Fidelity Will Now Allow Bitcoin In 401(k) Accounts

April 26, 2022 7:08 pm

Major financial services provider Fidelity Investments has announced that they will now allow investors to put Bitcoin into their 401(k) accounts.

This marks a new milestone for digital assets as this allows people to gain exposure to the crypto markets without actually creating an account on a crypto exchange.

This means that this gives mainstream access to the crypto industry from a pool of capital that is typically reserved only for traditional financial assets.

With that being said, the company says that there will be a maximum limit of 20% that can be allocated to the account in Bitcoin.

CoinDesk reports:

Fidelity’s retirement accounts are big business: They held an estimated $2.4 trillion in 401(k) assets in 2020, or more than a third of the market at the time, as per research firm Cerulli Associates. Fidelity CEO Abby Johnson is scheduled to speak at Consensus 2022 in June.

Fees on the bitcoin investments in Fidelity’s 401(k) accounts would range between 0.75% and 0.90% – depending on the amount and employer – and held on its own custody platform.

An additional trading fee would be levied, which remains undisclosed at writing time. Fidelity further plans to create educational materials for investors.

Business analytics firm MicroStrategy (MSTR) is said to have already signed on to the plan.

The firm holds billions of dollars in bitcoin and its founder, Michael Saylor, is a staunch backer – often tweeting outlandish takes about the asset.

Fidelity has also gotten involved with the crypto space in previous years, but this was the first time it was introduced to retirement accounts which indicates that there will be a massive increase of incoming capital into the crypto market.

Last year, the company had launched bitcoin trading and custody services for institutional investors in Canada, Switzerland, and Germany.

As many expected, the recent move from the company has also faced criticism from some government agencies including the US Labor Department which expressed concern about providers giving this new option.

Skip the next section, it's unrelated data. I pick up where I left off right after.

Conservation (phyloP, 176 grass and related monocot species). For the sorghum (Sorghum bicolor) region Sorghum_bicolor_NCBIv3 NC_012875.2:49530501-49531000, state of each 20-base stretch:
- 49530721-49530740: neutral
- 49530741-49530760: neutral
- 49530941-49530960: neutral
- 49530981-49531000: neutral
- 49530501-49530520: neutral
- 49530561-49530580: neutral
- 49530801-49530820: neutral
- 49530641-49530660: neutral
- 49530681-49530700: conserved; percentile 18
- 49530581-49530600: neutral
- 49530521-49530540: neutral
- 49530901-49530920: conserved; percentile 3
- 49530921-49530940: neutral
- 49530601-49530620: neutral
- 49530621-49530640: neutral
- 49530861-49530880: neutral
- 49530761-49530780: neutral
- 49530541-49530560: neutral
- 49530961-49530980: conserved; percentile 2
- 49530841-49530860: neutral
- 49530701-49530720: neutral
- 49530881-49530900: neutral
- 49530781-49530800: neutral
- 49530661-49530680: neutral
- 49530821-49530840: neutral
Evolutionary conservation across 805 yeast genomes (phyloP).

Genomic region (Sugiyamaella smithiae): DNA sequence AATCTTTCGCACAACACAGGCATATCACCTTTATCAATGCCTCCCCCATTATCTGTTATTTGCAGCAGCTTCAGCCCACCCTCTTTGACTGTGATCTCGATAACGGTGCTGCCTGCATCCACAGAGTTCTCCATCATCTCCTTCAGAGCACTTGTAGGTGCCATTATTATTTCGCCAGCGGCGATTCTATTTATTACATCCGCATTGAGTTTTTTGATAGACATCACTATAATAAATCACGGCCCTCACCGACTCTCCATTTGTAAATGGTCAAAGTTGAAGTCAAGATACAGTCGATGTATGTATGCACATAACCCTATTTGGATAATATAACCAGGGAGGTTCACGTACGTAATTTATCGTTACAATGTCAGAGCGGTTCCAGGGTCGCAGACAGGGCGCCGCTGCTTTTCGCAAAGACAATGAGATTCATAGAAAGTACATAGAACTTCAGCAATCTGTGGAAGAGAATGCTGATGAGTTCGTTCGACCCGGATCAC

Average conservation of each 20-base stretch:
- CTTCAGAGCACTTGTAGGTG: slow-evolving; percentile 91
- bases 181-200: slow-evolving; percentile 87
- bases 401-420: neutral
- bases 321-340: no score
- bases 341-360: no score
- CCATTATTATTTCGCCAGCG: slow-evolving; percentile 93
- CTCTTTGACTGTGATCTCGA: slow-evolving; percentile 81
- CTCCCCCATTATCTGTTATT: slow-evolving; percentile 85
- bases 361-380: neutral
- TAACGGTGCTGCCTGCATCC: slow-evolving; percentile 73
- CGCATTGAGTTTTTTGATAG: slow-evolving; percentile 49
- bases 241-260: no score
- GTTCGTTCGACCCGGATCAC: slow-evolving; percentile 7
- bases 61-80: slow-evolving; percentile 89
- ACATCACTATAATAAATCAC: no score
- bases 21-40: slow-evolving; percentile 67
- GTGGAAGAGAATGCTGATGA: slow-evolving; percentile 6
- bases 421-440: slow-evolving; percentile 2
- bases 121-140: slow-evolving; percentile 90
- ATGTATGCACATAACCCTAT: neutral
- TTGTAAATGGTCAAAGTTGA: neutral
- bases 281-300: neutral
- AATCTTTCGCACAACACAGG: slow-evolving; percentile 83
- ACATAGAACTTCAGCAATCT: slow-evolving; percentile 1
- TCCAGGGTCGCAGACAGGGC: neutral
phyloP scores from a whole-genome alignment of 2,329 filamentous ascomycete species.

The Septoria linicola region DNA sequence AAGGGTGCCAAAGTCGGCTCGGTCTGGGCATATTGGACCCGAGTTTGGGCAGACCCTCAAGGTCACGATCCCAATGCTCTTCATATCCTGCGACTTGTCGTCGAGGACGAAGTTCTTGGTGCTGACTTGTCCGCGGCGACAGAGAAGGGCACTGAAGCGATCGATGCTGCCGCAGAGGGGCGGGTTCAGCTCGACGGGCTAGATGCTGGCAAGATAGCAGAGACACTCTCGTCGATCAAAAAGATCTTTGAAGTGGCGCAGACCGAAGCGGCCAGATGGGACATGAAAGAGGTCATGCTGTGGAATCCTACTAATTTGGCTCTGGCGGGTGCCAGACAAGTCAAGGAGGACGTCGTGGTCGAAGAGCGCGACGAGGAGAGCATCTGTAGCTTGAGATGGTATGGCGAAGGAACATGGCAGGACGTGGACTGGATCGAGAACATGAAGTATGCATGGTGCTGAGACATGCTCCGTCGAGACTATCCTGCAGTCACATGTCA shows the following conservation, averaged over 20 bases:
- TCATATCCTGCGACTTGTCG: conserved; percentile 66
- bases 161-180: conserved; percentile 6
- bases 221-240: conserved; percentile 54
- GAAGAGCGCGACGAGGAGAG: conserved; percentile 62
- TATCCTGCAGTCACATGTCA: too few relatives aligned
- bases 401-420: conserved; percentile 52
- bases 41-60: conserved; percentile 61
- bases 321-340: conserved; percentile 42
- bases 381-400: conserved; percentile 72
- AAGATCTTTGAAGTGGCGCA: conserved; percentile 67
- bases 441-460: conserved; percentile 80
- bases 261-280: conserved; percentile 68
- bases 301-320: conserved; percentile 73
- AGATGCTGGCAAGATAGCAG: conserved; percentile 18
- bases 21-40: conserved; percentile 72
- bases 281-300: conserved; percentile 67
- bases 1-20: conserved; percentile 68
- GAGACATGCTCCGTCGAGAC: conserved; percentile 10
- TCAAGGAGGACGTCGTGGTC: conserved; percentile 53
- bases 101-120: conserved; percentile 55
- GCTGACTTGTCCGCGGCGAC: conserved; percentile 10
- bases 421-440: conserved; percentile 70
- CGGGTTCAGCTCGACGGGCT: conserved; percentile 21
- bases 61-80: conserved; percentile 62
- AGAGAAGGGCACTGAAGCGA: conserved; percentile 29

The claim is that this would supposedly put potential investors at risk due to crypto’s volatile nature, but many believe that this claim is often used as a scapegoat reason to limit the growth of crypto.

NPR.org reports:

Proponents say cryptocurrencies can boost returns in a well diversified portfolio, without adding too much risk.

That’s because cryptocurrencies haven’t always moved in the same direction as stocks and other investments, though they often have in recent months amid worries about rising interest rates.

Some investors may believe in all those pros of bitcoin, but still prefer not having to open a new account to buy bitcoin, learn the intricacies of how to store them or deal with taxes on gains made in the years running up to retirement.

Or they may come around to that belief soon, and Fidelity wanted to be ready for them, said Dave Gray, Fidelity Investments’ head of workplace retirement offerings and platforms.

“We have been developing this, anticipating some of the workforce trends that we see coming,” Gray said. “Our clients expect us to be ahead and developing innovative solutions.”

It is likely that Fidelity will not be the only one offering such services and that more digital assets may be added soon in addition to just Bitcoin.

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